Story and photo by Jason Chandler, Staff Writer
Jonette Dunlap continues to feel an altruistic calling as a retired school teacher.
Her life had been dedicated to children and she wanted to see more of them prosper and experience the beauty of life. Six years ago, she discovered being an advocate for Court Appointed Special Advocates (CASA), would provide a stepping stone for many more children that she has mentored and acted in their best interests.
The goal of a CASA is to advocate for children and teenagers during a child custody court proceeding due to their legal guardians’ alleged abuse and neglect. Dunlap hopes that more retired school teachers will consider volunteering as a CASA.
“I have a passion for this,” Dunlap said. “It’s being able to take what I did as a teacher involved in the child’s life, but only so far, and go with them further, and be able to be an active advocate for their situations.”
A judge is looking for a neutral third-party opinion to cover bureaucratic concerns. They want someone to give an objective point of view to what would best serve the children, said Alex Corbett, CASA volunteer recruiter and training facilitator.
DHS is mandated by statute to attempt the reunification of the child and legal guardian if there is a glimmer of hope. CASA is not bound by that law when advocating.
There are currently 174 active CASA volunteers in Oklahoma County, he said. During the course of a year, there are typically 240-250 active volunteers on one or more cases, he added.
Corbett refers to Dunlap being a rare breed — a super CASA. Dunlap accepts the maximum work-load of five cases.
“By putting a cap on the number of cases a CASA volunteer can serve on — the wisdom being that the CASA volunteer comes to know the children, families and the core situation much better than the DHS worker has the time to do,” Corbett said. “The DHS workers want to, but they don’t have the time to dig as deeply in the case as what a CASA volunteer can do.”
Dunlap cautioned that there are not enough CASA volunteers to serve the growing needs of children in Oklahoma County. The ideal situation would be to have a CASA on every case, for every child that enters the custody of the Oklahoma County DHS system.
“That way we could make sure that all areas are being covered,” Dunlap continued. “And as Alex was mentioning, the DHS workers are very good, but they only have a certain amount of time. So we step in and fill some of those gaps. We can make more visits. We do have more time to go to the schools.”
As a teacher, she would make home visits and see families living the way most people would not consider as normal. She could not do anything about it, Dunlap said. But as a CASA, she is empowered to advocate for at-risk and deprived children in the custody of the Oklahoma Department of Human Services.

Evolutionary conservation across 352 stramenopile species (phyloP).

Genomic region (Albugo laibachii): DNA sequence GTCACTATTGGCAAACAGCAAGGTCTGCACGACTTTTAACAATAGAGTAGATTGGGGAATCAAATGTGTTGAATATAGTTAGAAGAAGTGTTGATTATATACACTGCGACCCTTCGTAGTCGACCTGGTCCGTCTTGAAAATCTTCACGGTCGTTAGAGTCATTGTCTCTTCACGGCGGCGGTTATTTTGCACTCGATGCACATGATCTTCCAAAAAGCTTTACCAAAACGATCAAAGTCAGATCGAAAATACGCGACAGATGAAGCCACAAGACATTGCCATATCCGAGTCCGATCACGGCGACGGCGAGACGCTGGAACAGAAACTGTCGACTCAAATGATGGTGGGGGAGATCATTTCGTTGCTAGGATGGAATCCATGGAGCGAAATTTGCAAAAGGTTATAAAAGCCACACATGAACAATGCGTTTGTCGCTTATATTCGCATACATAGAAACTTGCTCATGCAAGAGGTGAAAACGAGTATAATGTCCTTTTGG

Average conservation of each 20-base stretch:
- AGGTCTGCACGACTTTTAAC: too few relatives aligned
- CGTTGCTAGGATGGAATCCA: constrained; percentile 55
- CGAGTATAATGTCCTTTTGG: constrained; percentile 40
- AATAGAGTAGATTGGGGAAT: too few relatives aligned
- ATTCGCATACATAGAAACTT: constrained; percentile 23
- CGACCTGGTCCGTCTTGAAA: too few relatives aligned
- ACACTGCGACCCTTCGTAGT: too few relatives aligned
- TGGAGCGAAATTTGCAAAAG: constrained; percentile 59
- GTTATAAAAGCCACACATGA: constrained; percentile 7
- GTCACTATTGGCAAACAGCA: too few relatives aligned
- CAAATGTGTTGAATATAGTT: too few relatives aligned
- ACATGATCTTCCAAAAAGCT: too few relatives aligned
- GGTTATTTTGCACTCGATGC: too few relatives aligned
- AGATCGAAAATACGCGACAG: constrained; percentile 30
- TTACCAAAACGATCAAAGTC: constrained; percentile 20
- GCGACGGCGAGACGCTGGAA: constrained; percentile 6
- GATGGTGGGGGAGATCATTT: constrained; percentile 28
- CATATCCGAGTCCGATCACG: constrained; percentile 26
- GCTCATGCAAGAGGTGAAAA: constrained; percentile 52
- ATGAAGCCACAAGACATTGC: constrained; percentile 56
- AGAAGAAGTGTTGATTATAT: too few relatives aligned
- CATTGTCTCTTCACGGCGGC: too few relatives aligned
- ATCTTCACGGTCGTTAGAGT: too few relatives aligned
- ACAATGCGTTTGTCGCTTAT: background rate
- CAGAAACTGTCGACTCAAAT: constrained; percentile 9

“We follow them along through that time in custody,” Dunlap said. “With my particular background, I always look at that education.”
Many children are far behind literacy standards when entering the DHS system. These children become even further behind in their education when being placed in different areas of custody or for therapies in different patient facilities, she said.
Providing opportunities to change a child’s life is also uplifting for Dunlap.
“Being there to see their eyes light up. That’s the main thing,” Dunlap said. “Seeing them have hope and being able to make a difference in their case; my reward is when I’m able to change something that was not getting taken care of in the way it should have been.”
She recalls a case when a boy was supposedly home-schooled. But it was found that at the age of 8, when he entered DHS custody, he had been without any schooling. The boy knew nothing about math or spelling.
“As an 8-year-old he had to start in the first grade,” Dunlap said. “He started behind. He is still behind but making some strides to catch-up,” Dunlap said. “That is a success story because I’ve spent time with him, taking him to the library and tutoring him in reading.”
Education is sparking the boy’s curiosity to learn and engage in life, when before, he was very quiet because he could not read at all.
“He now is very proud to be able to read some little beginning books,” Dunlap said.
Reading is so important to one’s life because illiteracy impacts a growing prison population in Oklahoma.
“If you are interested in children, and you like making a difference, CASA is a great place to do it,” Dunlap said. “You pretty much have control of your time and the only things that are fixed in stone are the court dates. So you’re expected to be there with your child and have a report written for the court.”
The volunteer is supported by an advocate supervisor who accompanies the CASA in all court proceedings, Corbett said.